ASUS Eee Pad Transformer Android tablet
ASUS Eee Pad Transformer review: The Eee Pad Transformer boasts a 10.1in screen, and an optional, detachable keyboard dock accessory
- Unique keyboard dock accessory
- Good battery life
- Flexibility of Android OS
- Top-heavy when connected to dock
- No USB ports without dock
- No 3G capability
The ASUS Eee Pad Transformer's optional keyboard dock accessory gives it a unique edge over the competition when it comes to Android tablets. Its top-heavy design, and lack of 3G connectivity are annoyances, but the Transformer remains a worthy purchase if you're looking for an Android tablet.
Price$ 799.00 (AUD)
Most Android tablets seem to look and feel like very similar devices, but the ASUS Eee Pad Transformer attempts to add some much-needed variety to the market. The Eee Pad Transformer is a 10.1in Android 'Honeycomb' tablet that boasts an optional, detachable keyboard dock, transforming it from a tablet into a notebook-style device. The Eee Pad Transformer is a good idea on face value, but suffers from a few niggling problems that prevent it from being a great device.
ASUS Eee Pad Transformer: Design and display
The ASUS Eee Pad Transformer obviously gets its name from the optional keyboard dock, but the tablet can be purchased without the keyboard dock for $599 in Australia. As a standalone device, the Eee Pad Transformer is largely unremarkable, though we do like the textured plastic on the rear which makes it easy to grip. We didn't have too many issues with build quality, though the plastic does exhibit a bit of flex when pressed, and the bezel surrounding the display seems a little large. At 271mm in length, the Eee Pad Transformer is the largest Honeycomb tablet we've reviewed. Weighing 680g, it's heavier than the featherweight Samsung Galaxy Tab 10.1v, but lighter than both the Motorola Xoom and the Acer Iconia A500, making it easier to carry around.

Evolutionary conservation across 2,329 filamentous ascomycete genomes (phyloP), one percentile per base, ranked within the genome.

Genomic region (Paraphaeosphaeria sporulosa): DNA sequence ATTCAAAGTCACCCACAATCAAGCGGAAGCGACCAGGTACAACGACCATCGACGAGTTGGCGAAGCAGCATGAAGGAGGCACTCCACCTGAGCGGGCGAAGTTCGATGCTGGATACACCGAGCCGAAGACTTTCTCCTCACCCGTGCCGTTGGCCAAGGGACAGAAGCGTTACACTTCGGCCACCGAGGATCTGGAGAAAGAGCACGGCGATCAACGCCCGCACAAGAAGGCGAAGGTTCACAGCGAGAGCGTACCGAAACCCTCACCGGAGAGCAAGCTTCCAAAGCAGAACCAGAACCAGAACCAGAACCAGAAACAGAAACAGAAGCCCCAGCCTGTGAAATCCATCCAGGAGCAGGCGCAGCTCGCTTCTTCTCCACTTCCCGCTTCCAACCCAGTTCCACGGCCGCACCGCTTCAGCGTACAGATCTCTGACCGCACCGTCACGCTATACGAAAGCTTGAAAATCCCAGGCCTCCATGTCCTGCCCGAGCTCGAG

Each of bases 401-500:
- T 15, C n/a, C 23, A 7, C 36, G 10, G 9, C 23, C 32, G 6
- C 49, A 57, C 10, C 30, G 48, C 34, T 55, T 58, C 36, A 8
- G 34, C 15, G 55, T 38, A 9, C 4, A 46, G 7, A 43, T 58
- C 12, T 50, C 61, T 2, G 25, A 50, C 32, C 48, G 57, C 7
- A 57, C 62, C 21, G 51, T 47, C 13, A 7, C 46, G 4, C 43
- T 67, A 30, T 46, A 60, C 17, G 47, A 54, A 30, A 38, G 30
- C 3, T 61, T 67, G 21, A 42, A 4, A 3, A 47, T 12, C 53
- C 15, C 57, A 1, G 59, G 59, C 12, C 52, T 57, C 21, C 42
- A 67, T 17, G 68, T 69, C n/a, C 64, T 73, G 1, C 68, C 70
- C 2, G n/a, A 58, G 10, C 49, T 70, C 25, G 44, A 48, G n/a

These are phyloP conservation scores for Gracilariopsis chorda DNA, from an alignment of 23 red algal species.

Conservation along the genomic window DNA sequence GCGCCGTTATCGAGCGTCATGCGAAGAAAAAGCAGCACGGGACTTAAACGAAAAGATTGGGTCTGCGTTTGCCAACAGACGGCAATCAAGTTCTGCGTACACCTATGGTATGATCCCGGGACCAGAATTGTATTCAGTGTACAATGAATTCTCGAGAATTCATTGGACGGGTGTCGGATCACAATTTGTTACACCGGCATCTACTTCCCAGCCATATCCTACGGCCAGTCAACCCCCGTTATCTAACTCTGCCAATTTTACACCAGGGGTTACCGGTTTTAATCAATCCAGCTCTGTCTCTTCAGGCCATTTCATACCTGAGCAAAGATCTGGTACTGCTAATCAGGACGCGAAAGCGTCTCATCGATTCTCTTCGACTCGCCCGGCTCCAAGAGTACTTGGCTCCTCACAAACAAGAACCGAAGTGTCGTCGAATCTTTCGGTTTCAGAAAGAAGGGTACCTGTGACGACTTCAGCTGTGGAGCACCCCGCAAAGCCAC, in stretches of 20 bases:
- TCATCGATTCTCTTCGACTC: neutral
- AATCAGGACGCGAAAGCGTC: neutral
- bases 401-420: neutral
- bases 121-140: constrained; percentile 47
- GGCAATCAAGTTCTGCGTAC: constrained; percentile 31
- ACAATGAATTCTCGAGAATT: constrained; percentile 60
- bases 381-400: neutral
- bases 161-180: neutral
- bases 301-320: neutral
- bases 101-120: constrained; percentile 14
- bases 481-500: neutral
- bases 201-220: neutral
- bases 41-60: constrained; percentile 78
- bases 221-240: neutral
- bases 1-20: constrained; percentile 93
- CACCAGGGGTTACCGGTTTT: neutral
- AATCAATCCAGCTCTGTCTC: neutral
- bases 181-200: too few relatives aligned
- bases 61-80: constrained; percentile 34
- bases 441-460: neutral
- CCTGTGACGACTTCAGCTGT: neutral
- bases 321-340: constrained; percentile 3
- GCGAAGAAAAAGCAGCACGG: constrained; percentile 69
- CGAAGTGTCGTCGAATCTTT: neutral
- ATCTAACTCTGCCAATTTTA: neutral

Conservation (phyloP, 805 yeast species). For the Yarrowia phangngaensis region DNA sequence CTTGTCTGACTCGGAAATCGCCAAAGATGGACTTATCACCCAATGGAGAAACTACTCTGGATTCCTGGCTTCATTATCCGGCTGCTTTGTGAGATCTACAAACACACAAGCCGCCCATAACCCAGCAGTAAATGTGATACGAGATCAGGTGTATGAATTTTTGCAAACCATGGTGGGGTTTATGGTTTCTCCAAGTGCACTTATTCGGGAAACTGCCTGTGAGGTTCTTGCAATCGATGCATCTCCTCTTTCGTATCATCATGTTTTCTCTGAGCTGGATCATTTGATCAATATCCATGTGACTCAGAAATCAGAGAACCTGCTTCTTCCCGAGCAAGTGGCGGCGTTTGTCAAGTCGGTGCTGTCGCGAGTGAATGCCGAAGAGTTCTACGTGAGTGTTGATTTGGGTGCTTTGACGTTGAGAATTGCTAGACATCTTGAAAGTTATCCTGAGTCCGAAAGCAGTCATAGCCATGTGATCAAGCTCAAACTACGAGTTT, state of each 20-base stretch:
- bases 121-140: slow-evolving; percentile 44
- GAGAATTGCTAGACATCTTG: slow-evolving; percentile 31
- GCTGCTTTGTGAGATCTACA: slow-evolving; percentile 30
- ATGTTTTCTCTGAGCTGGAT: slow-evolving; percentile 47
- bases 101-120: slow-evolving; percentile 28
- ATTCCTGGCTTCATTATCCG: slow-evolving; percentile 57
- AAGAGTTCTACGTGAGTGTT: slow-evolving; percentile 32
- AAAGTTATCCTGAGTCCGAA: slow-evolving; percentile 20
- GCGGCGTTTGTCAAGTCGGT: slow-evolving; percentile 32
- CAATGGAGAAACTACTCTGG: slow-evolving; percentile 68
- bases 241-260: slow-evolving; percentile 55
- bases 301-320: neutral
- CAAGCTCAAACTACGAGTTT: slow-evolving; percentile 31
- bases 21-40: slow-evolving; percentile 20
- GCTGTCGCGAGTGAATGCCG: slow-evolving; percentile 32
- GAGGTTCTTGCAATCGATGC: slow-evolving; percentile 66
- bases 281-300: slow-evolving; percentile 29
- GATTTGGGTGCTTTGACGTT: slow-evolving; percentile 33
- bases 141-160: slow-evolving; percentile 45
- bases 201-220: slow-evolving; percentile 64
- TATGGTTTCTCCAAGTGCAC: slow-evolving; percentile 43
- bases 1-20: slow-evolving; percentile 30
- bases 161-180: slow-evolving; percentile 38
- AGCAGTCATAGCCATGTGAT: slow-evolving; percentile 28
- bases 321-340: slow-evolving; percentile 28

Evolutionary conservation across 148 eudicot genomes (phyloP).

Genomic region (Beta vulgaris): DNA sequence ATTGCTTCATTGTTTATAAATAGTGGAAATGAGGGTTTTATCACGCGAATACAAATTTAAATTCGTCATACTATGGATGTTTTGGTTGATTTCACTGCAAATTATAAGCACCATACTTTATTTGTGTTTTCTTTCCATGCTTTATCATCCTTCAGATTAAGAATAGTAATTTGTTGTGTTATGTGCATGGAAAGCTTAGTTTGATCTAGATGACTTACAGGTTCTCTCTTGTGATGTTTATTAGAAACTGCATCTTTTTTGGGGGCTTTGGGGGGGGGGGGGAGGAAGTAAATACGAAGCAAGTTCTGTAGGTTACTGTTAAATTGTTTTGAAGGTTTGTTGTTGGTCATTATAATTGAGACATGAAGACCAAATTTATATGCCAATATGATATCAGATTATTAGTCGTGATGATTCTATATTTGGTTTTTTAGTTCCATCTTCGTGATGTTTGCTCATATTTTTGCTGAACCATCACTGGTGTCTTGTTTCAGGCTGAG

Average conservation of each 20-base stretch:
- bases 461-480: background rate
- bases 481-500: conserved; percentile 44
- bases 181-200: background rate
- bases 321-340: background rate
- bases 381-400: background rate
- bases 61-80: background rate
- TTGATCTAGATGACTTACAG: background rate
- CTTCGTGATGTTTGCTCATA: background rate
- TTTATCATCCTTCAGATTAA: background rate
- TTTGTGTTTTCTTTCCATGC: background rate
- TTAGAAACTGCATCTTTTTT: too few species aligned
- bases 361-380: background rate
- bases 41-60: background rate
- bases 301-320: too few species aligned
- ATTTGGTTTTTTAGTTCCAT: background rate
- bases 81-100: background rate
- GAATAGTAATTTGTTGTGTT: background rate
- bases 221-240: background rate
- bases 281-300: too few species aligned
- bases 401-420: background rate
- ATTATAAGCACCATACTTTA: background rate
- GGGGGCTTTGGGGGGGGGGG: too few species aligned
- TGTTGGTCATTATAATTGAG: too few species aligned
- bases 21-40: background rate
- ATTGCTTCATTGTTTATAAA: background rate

At 10.1in, the Eee Pad Transformer's screen is the same size as the aforementioned Honeycomb tablets, though ASUS has opted for an IPS (In Plane Switching) panel, the same technology used in Apple's iPad 2. The Transformer's screen displays vibrant colour and relatively crisp text, but the glossy surface doesn't always feel smooth to swipe your finger across, quickly becomes a grubby fingerprint magnet, and is tough to see in direct sunlight.
Disappointingly, the Eee Pad Transformer without its keyboard dock accessory doesn't have a full-sized USB port or even a micro USB connector. The only ports on the tablet itself are a standard headphone jack, a mini-HDMI port (for connecting a high-definition TV or projector), a microSD card slot, and a proprietary ASUS connector that doubles as a USB and charging port. Though the proprietary connection is a pain, it offers two benefits: it connects the tablet to the keyboard dock, and charges much faster (around one hour) than a regular micro USB charger.
ASUS Eee Pad Transformer: Keyboard dock
The ASUS Eee Pad Transformer really comes into its own when it's connected to the optional keyboard dock accessory (ASUS bundles the 32GB model with the keyboard dock for $799 in Australia). The Eee Pad Transformer's keyboard dock has two full-sized USB ports, an SD card slot and a trackpad, as well as its own built-in battery. ASUS says the battery offers an additional six and half hours of use. If both the tablet and the keyboard dock batteries are fully charged, the Eee Pad Transformer draws power from the keyboard dock first in order to preserve power for tablet-only use.
When connected, the Eee Pad Transformer folds over onto the keyboard dock and acts like a regular notebook, but connecting the two devices is best described as clunky. The tablet requires a forceful press to click into place, and there are no markers to help line up the tablet into its connector — it feels awkward to attach if it's not lined up correctly. We also don't like how the hinge raises the top half of the keyboard dock when the screen is connected.
The keyboard dock makes the ASUS Eee Pad Transformer easy to type on; its keys are well spaced and provide good tactility. We also love the addition of dedicated Honeycomb shortcuts including home, back, and settings keys, along with quick toggles for the trackpad, Wi-Fi, Bluetooth, brightness, Browser, and media controls. There's also a button on the keyboard to lock the screen, which is handy if you want to keep the Eee Pad Transformer in its open position. The keyboard dock also has a touchpad, and you can use two fingers on it to scroll up and down on Web pages. It's easy to accidentally bump when typing though, so we suggest turning it off via the shortcut button when you aren't using it.